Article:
Elmer wrote Texas as it was and is with a true ear for dialogue and phrase, his writing far above that of authors who try too hard to write like Texans.
By Judy Alter / September 1, 2009
When novelist Elmer Kelton died peacefully in his sleep last weekend [Saturday, August 22], Texas lost one of its most beloved authors.
He was the author of The Time It Never Rained, which one critic listed as one of the dozen or so best novels written by an American in the 20th century, and more than 60 other books. He garnered so many awards — seven Spur Awards from the Western Writers of America, four Western Heritage (Wrangler) Awards from the National Cowboy Museum and Hall of Fame, lifetime achievement awards from the Texas Institute of Letters, the Western Literature Association — that his wife once confessed they were reduced to putting them in drawers. And the WWA voted him the “Best Western Writer of All Time.”
But to call Elmer’s work Western diminishes writing that went far beyond the genre and the region to deal with universal themes. Elmer, who was a willing and popular speaker whenever asked, used to tell audiences he liked to take a character, put him in a time of change and transition and see what he did. Those times of change were almost always in Texas history, which his novels cover from the Texas Revolution to contemporary times.
When he suggested he wanted to be a journalist, he said, his father gave him a look “that could kill Johnson grass” and announced that the trouble with the younger generation was they didn’t want to work.
Elmer was himself a man of West Texas, raised on the McElroy Ranch in Crane, where his father was foreman. While his brothers grew up to be cowboys, Elmer was more of a bookish mind. He confessed he “never made a hand,” couldn’t rope, and as a boy used to herd cattle with one eye on the cattle and the other on a book. When he suggested he wanted to be a journalist, he said, his father gave him a look “that could kill Johnson grass” and announced that the trouble with the younger generation was they didn’t want to work.
Elmer went on to a long career in agricultural journalism, primarily with the San Angelo-based Livestock Weekly from which he retired in 1990. All those years he had a parallel career writing novels. His 1972 work, The Day the Cowboys Quit, pushed him into national recognition.
Elmer wrote Texas as it was and is with a true ear for dialogue and phrase, his writing far above that of authors who try too hard to write like Texans. I’ve always thought the prologue to The Time It Never Rained, his classic novel about the 1950s drought, one of his most eloquent pieces:
It crept out of Mexico, touching first along the brackish Pecos and spreading then in all directions, a cancerous blight burning a scar upon the land. Just another dry spell, men said at first. Ranchers watched waterholes recede to brown puddles of mud that their livestock would not touch. They watched the rank weeds shrivel as the west wind relentlessly sought them out and smothered them with its hot breath. They watched the grass slowly lose its green, then curl and fire up like dying cornstalks.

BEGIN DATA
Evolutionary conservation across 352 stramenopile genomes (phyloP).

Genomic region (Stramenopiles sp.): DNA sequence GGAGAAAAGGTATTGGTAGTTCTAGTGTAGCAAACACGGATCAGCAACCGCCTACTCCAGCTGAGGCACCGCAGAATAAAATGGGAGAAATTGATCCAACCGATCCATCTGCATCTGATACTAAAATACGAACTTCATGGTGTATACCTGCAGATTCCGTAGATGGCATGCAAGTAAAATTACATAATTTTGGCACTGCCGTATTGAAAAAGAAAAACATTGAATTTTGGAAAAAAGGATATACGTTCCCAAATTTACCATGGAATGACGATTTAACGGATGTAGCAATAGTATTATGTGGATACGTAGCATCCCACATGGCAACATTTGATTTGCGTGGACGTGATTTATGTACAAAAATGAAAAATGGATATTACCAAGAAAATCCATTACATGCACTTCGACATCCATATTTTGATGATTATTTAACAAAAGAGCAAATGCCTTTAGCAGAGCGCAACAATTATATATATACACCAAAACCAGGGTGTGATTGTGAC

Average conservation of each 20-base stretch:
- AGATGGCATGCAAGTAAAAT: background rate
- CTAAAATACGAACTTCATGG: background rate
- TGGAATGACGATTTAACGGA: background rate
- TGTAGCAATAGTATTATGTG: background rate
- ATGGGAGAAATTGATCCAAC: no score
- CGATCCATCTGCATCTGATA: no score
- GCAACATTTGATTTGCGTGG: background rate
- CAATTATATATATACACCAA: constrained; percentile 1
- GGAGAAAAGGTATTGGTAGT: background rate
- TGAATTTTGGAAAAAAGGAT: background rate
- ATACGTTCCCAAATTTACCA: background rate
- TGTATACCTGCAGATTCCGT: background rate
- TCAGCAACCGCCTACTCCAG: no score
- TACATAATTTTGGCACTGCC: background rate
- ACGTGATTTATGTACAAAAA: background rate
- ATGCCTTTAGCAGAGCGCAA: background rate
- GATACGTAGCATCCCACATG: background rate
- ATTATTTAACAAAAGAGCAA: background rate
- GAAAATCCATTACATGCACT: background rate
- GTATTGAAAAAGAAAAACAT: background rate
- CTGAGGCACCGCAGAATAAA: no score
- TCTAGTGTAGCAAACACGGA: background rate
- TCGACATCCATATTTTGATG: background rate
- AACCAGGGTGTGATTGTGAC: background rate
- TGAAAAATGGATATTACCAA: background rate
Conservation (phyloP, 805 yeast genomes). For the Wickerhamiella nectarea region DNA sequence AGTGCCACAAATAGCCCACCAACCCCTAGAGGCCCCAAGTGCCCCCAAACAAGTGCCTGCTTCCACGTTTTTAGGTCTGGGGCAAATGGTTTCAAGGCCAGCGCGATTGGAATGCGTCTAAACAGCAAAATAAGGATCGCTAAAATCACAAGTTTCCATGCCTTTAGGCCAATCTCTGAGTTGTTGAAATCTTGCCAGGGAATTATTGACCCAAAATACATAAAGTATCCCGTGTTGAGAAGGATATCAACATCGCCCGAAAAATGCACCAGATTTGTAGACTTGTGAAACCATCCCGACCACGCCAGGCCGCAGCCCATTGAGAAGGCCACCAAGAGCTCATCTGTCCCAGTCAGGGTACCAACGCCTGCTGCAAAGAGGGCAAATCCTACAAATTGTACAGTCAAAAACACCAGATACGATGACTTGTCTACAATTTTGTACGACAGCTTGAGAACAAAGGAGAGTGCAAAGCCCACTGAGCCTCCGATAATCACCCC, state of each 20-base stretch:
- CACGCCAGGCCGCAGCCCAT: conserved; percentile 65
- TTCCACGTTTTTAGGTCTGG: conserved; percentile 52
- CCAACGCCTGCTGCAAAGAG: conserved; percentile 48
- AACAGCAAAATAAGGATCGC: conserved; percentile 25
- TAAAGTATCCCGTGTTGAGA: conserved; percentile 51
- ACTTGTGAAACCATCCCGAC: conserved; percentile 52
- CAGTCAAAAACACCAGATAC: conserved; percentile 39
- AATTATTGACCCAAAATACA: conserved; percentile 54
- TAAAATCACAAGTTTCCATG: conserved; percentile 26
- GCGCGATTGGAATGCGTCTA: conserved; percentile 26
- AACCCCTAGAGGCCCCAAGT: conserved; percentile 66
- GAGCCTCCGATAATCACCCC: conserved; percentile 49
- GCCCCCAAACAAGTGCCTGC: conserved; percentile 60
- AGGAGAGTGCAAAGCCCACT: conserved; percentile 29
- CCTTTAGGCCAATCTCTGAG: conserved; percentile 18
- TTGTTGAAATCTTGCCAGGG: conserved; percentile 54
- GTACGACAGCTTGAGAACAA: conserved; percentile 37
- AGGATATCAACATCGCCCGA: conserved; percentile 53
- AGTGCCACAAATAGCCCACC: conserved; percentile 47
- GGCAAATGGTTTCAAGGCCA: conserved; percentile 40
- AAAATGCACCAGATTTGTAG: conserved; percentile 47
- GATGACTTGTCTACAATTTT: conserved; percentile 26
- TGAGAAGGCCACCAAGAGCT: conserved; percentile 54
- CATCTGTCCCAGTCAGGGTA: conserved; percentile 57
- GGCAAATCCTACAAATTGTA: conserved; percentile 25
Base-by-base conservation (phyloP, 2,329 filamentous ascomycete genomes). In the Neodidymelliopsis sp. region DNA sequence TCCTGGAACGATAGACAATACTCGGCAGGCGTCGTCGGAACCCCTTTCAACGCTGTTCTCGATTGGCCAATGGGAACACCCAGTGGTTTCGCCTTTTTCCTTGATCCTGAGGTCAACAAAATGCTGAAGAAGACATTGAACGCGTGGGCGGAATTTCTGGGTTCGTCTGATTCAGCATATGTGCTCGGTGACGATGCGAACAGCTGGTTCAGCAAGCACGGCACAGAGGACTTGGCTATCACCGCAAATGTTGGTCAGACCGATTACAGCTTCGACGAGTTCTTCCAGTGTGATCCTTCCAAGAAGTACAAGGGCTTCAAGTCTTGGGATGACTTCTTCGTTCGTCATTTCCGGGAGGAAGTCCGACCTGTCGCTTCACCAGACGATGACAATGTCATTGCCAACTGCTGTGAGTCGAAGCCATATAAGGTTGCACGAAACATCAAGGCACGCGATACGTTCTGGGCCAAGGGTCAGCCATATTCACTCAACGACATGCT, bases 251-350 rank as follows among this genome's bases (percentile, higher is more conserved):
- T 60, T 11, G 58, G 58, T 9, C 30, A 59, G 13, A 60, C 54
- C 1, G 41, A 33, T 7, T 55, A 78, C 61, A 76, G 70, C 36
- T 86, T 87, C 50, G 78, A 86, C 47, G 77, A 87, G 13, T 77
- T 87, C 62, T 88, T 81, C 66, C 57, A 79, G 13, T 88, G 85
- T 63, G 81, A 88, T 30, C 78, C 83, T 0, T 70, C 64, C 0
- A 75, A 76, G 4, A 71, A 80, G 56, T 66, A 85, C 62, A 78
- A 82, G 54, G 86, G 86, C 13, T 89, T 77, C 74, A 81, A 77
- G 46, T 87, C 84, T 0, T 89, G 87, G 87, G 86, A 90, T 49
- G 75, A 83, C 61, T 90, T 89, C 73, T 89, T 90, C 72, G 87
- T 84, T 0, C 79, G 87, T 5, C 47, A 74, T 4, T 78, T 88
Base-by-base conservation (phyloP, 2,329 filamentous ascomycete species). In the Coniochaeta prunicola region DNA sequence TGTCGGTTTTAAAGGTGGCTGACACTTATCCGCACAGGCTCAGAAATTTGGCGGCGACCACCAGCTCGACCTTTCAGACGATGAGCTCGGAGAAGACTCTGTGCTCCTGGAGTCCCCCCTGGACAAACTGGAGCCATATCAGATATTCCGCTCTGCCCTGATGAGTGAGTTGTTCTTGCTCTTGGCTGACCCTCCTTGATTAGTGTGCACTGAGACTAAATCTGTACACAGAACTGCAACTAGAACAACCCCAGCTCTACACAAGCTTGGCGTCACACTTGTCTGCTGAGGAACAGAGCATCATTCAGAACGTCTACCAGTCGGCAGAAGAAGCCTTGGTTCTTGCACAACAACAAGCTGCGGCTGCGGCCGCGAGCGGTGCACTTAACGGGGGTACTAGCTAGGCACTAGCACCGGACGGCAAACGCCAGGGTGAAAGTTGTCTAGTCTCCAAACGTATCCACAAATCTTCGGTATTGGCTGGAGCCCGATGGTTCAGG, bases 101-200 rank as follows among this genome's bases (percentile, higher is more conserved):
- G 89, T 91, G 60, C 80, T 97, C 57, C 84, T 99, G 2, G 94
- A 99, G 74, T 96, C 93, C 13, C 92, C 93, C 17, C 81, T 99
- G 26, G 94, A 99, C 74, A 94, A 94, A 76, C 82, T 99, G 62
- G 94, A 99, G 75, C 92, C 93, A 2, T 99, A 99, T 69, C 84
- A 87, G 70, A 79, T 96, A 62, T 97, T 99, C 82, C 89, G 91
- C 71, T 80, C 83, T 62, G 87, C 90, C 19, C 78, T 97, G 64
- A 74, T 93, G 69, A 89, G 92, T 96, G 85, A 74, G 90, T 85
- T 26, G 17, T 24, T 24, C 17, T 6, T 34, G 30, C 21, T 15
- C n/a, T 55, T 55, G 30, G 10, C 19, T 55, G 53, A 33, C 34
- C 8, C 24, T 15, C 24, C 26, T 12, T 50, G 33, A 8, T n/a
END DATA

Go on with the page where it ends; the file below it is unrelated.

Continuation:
Elmer’s characters were complex, never Western stereotypes, but his authentic voice was the most distinctive aspect of his writing, along with the same wry humor that characterized him in conversation. He shied away from happy endings because, he said, life doesn’t work out like that.
In person, he was modest, kind and self-effacing, with the genuine cowboy’s instinct for good manners. He was unfailingly cordial to any and all who sought to visit with him or get his autograph, even on a slip of paper if they didn’t buy a book. He traveled all over the West, but mostly Texas, to book events. He was always grateful as though you were doing him a favor when in truth he was the star of most shows.
Elmer was repeatedly gracious about his appreciation of TCU Press’ reprints of his novels that kept them in print in attractive editions — but the truth was, we were grateful to him. He is our best-selling author, and of course I will miss him in that regard. But more than that I will miss a man I respected, admired and genuinely liked. I’ve lost a friend — so has Texas.
And the world has lost a lot of good stories now unwritten. I’m told that the night before he died he was making notes for another Hewey Calloway book.
[Judy Alter, retired director of TCU Press, is the author of Elmer Kelton and West Texas: A Literary Relationship, and was friends with him for 30 years.]
Judy Alter recommends these Elmer Kelton works as among his best:
The Day the Cowboys Quit (1972) — the work that broke him out of stereotypical Westerns into novels that use the Western as a vehicle to study mankind and people’s adaptation to change –- or not.
The Time It Never Rained (1974) — generally acknowledged as his classic. Critic Jon Tuska once described this novel about the great 1950s drought (being repeated now in Central and South Texas) as “one of the dozen or so best novels written by an American in the 20th century.”
The Good Old Boys (1978) — shows, perhaps more than any other novel, Kelton’s penchant for wry humor and also has one of his strongest female characters, the schoolteacher, Spring.
Source / DallasNews.com